Market Sector Update
- In general, equity markets were broadly up, with the exception of much of the emerging markets, and the S&P 500 Index closed the quarter at year highs. The accommodative stance of the Federal Reserve (Fed) accompanied with the “great rotation” (bond investors moving to equities) were key contributors to the market’s success.
- In Europe, and similar to the U.S., performance gains seemed to originate from multiple expansion rather than economic growth. As a result, Europe seems to have emerged from recession, but general economic growth has been tepid. The Japanese market enjoyed gains over the quarter, but the yen’s approximate 7% slide relative to the U.S. dollar led to less impressive returns in U.S. dollars.
- Currently, the European Central Bank (ECB) remains vigilant for signs of deflation or additional indicators of economic stress. These indicators may lead a number of central banks, including the Bank of Japan, to potentially enact further monetary stimulus, unlike the Fed that stated it will begin to curtail its current quantitative easing program.
- The Fund posted strong absolute performance and outperformed the benchmark (before the effects of sales charges) for the period. Strong stock selection was the primary contributor to relative outperformance, and the Fund’s sector allocations and currency positioning also positively contributed to performance.
- Top individual contributors to Fund performance included consumer discretionary holding Galaxy Entertainment Group and health care holdings Fresenius SE and Shire plc (3.4%, 2.7% and 2.9% of Fund net assets, respectively).
- Detractors to performance for the period were limited, with poor stock selection in telecommunication services and the Fund’s cash position, averaging slightly less than 6%, as the top detractors.
- The Fund’s allocation to Japan contributed positively to Fund performance; however, the yen weakened relative to the U.S. dollar, diminishing performance.
- We believe the U.S. economic recovery will carry on, which will likely cause interest rates to continue to rise (hopefully modestly) and the U.S. dollar to strengthen. As a result, we believe this will likely lead to continued underperformance in emerging markets as negative current accounts, dwindling foreign investment flows and increases in commodity prices will stunt growth. That said, developing markets with positive trade and current account balances, accompanied with exposure to developed end markets (like South Korea), should fare better.
- We expect the composition of growth in China to continue to affect its trading partners. This holds especially true for China’s neighboring countries and for the country’s commodity providers (especially mining countries like Australia, Indonesia, and to some extent, Brazil).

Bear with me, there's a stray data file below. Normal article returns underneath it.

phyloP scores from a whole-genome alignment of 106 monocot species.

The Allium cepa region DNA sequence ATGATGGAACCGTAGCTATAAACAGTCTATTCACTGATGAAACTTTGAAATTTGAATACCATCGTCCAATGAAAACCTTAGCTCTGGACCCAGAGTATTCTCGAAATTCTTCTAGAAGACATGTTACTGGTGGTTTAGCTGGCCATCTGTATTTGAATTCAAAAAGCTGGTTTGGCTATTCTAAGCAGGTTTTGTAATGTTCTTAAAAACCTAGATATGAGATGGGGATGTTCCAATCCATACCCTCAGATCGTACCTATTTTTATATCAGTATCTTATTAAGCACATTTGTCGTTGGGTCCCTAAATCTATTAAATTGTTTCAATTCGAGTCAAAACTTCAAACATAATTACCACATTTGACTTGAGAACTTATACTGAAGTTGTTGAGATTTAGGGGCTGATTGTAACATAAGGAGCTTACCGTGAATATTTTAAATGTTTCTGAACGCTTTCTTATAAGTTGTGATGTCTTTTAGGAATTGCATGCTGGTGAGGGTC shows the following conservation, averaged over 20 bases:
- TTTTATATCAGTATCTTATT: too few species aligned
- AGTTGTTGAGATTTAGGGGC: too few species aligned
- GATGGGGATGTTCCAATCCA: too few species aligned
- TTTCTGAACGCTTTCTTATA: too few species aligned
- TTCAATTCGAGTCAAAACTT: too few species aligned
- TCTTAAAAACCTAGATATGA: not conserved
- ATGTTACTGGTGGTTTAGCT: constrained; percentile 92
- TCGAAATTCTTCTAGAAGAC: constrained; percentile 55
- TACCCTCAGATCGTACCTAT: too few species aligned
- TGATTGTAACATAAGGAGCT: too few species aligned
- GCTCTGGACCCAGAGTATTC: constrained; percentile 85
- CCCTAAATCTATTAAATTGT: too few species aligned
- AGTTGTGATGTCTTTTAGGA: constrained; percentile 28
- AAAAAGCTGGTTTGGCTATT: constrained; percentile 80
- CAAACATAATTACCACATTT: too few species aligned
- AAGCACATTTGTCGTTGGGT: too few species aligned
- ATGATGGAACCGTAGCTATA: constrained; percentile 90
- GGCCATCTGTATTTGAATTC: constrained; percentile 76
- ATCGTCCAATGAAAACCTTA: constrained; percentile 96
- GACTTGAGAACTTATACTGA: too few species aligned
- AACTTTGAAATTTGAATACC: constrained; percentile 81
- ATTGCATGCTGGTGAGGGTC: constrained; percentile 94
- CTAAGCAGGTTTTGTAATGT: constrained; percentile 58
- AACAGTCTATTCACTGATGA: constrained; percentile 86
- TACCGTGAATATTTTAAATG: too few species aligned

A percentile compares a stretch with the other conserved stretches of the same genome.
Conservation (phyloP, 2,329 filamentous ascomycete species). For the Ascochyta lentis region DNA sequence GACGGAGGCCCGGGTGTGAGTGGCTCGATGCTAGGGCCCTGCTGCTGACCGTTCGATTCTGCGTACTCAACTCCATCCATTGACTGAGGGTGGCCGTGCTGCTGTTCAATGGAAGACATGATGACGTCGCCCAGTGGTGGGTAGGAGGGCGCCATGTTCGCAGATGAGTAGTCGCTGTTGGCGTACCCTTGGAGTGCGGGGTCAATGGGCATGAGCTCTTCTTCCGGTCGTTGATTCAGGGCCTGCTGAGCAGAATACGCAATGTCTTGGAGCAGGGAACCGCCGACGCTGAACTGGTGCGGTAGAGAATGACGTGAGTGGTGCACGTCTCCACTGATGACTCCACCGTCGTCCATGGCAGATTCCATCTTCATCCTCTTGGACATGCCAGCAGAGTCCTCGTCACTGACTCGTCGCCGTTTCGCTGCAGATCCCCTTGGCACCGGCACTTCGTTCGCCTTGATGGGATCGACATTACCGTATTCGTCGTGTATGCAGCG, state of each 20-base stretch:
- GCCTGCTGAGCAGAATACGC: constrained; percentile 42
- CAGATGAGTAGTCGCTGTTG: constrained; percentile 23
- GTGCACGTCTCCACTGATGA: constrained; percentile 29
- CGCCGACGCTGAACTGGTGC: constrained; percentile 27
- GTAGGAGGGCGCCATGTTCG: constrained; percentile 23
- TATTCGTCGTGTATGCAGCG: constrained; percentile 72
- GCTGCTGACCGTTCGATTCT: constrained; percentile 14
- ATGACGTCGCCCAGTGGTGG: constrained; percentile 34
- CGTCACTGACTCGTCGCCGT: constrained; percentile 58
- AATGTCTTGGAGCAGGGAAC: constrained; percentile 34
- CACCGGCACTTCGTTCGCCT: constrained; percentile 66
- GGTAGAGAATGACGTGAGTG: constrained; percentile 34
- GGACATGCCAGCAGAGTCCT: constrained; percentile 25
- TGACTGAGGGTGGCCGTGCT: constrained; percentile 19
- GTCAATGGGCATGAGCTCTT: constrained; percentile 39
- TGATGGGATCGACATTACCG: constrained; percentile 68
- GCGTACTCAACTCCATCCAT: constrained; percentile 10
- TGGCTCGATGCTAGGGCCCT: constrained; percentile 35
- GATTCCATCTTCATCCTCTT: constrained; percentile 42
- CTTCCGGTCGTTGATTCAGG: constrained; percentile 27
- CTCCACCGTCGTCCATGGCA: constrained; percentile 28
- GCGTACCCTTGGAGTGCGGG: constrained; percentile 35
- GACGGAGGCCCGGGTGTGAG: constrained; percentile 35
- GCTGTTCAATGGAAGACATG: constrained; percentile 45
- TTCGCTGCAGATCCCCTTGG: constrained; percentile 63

- We continue to follow policies stemming from the U.K. and the rest of Europe, including both stimulation and austerity measures from foreign governments and the ECB. Another key factor is whether businesses, which are flush with cash, will increase spending, share repurchases or dividends as they gain confidence surrounding the economy’s future. All else equal, that should help the markets and we believe we will see continued improvement with some of the larger hard-hit European economies like Spain and Italy. In our view, France could continue to trail.
The opinions expressed in this commentary are those of the Fund’s manager and are current through December 31, 2013. The manager’s views are subject to change at any time based on market and other conditions, and no forecasts can be guaranteed. Past performance is no guarantee of future results.
The S&P 500 is an unmanaged index of common stocks.
Risk Factors. As with any fund, the value of the Fund’s shares will change, and you can lose money on your investment. An investment in the Fund is not a bank deposit and is not insured or guaranteed by the Federal Deposit Insurance Corporation or any other government agency. International investing involves additional risks including currency fluctuations, political or economic conditions affecting the foreign country, and differences in accounting standards and foreign regulations. These and other risks are more fully described in the Fund’s prospectus. Not all funds or fund classes may be offered at all broker/dealers.
Investors should consider the investment objectives, risks, charges and expenses of a fund carefully before investing. For a prospectus, or if available a summary prospectus, containing this and other information for the Ivy Funds, call your financial advisor or visit us online at www.ivyfunds.com. Please read the prospectus or summary prospectus carefully before investing.